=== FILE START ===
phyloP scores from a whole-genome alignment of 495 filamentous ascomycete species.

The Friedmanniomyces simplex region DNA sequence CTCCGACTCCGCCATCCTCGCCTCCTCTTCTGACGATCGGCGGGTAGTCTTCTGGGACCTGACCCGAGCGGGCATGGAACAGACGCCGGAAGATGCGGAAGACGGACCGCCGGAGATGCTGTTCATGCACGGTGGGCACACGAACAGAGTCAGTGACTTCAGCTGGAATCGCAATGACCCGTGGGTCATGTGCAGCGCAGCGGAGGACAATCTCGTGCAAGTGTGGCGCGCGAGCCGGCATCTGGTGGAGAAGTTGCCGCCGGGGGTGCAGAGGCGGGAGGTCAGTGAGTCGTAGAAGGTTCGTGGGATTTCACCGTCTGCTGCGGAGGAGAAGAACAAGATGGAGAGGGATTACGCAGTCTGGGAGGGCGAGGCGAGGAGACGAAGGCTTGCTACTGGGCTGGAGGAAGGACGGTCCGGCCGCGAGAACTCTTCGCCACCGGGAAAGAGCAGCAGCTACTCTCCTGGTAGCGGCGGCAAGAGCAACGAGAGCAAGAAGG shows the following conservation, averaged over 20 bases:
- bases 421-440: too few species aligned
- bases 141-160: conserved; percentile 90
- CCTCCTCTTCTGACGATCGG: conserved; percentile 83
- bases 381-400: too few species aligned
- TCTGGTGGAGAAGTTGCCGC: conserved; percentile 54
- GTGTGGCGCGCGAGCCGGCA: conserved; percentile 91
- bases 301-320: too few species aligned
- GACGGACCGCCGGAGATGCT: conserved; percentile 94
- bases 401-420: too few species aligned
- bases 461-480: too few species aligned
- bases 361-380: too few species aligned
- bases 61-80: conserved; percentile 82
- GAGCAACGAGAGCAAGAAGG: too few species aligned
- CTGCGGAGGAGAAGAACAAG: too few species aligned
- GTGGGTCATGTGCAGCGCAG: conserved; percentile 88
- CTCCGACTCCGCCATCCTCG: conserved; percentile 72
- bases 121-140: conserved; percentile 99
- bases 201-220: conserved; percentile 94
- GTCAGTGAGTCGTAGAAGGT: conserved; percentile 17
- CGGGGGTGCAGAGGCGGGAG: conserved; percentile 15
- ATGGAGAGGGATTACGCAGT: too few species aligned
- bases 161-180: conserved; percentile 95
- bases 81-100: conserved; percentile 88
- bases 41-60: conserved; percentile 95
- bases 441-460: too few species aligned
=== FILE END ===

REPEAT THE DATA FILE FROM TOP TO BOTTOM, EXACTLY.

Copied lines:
phyloP scores from a whole-genome alignment of 495 filamentous ascomycete species.

The Friedmanniomyces simplex region DNA sequence CTCCGACTCCGCCATCCTCGCCTCCTCTTCTGACGATCGGCGGGTAGTCTTCTGGGACCTGACCCGAGCGGGCATGGAACAGACGCCGGAAGATGCGGAAGACGGACCGCCGGAGATGCTGTTCATGCACGGTGGGCACACGAACAGAGTCAGTGACTTCAGCTGGAATCGCAATGACCCGTGGGTCATGTGCAGCGCAGCGGAGGACAATCTCGTGCAAGTGTGGCGCGCGAGCCGGCATCTGGTGGAGAAGTTGCCGCCGGGGGTGCAGAGGCGGGAGGTCAGTGAGTCGTAGAAGGTTCGTGGGATTTCACCGTCTGCTGCGGAGGAGAAGAACAAGATGGAGAGGGATTACGCAGTCTGGGAGGGCGAGGCGAGGAGACGAAGGCTTGCTACTGGGCTGGAGGAAGGACGGTCCGGCCGCGAGAACTCTTCGCCACCGGGAAAGAGCAGCAGCTACTCTCCTGGTAGCGGCGGCAAGAGCAACGAGAGCAAGAAGG shows the following conservation, averaged over 20 bases:
- bases 421-440: too few species aligned
- bases 141-160: conserved; percentile 90
- CCTCCTCTTCTGACGATCGG: conserved; percentile 83
- bases 381-400: too few species aligned
- TCTGGTGGAGAAGTTGCCGC: conserved; percentile 54
- GTGTGGCGCGCGAGCCGGCA: conserved; percentile 91
- bases 301-320: too few species aligned
- GACGGACCGCCGGAGATGCT: conserved; percentile 94
- bases 401-420: too few species aligned
- bases 461-480: too few species aligned
- bases 361-380: too few species aligned
- bases 61-80: conserved; percentile 82
- GAGCAACGAGAGCAAGAAGG: too few species aligned
- CTGCGGAGGAGAAGAACAAG: too few species aligned
- GTGGGTCATGTGCAGCGCAG: conserved; percentile 88
- CTCCGACTCCGCCATCCTCG: conserved; percentile 72
- bases 121-140: conserved; percentile 99
- bases 201-220: conserved; percentile 94
- GTCAGTGAGTCGTAGAAGGT: conserved; percentile 17
- CGGGGGTGCAGAGGCGGGAG: conserved; percentile 15
- ATGGAGAGGGATTACGCAGT: too few species aligned
- bases 161-180: conserved; percentile 95
- bases 81-100: conserved; percentile 88
- bases 41-60: conserved; percentile 95
- bases 441-460: too few species aligned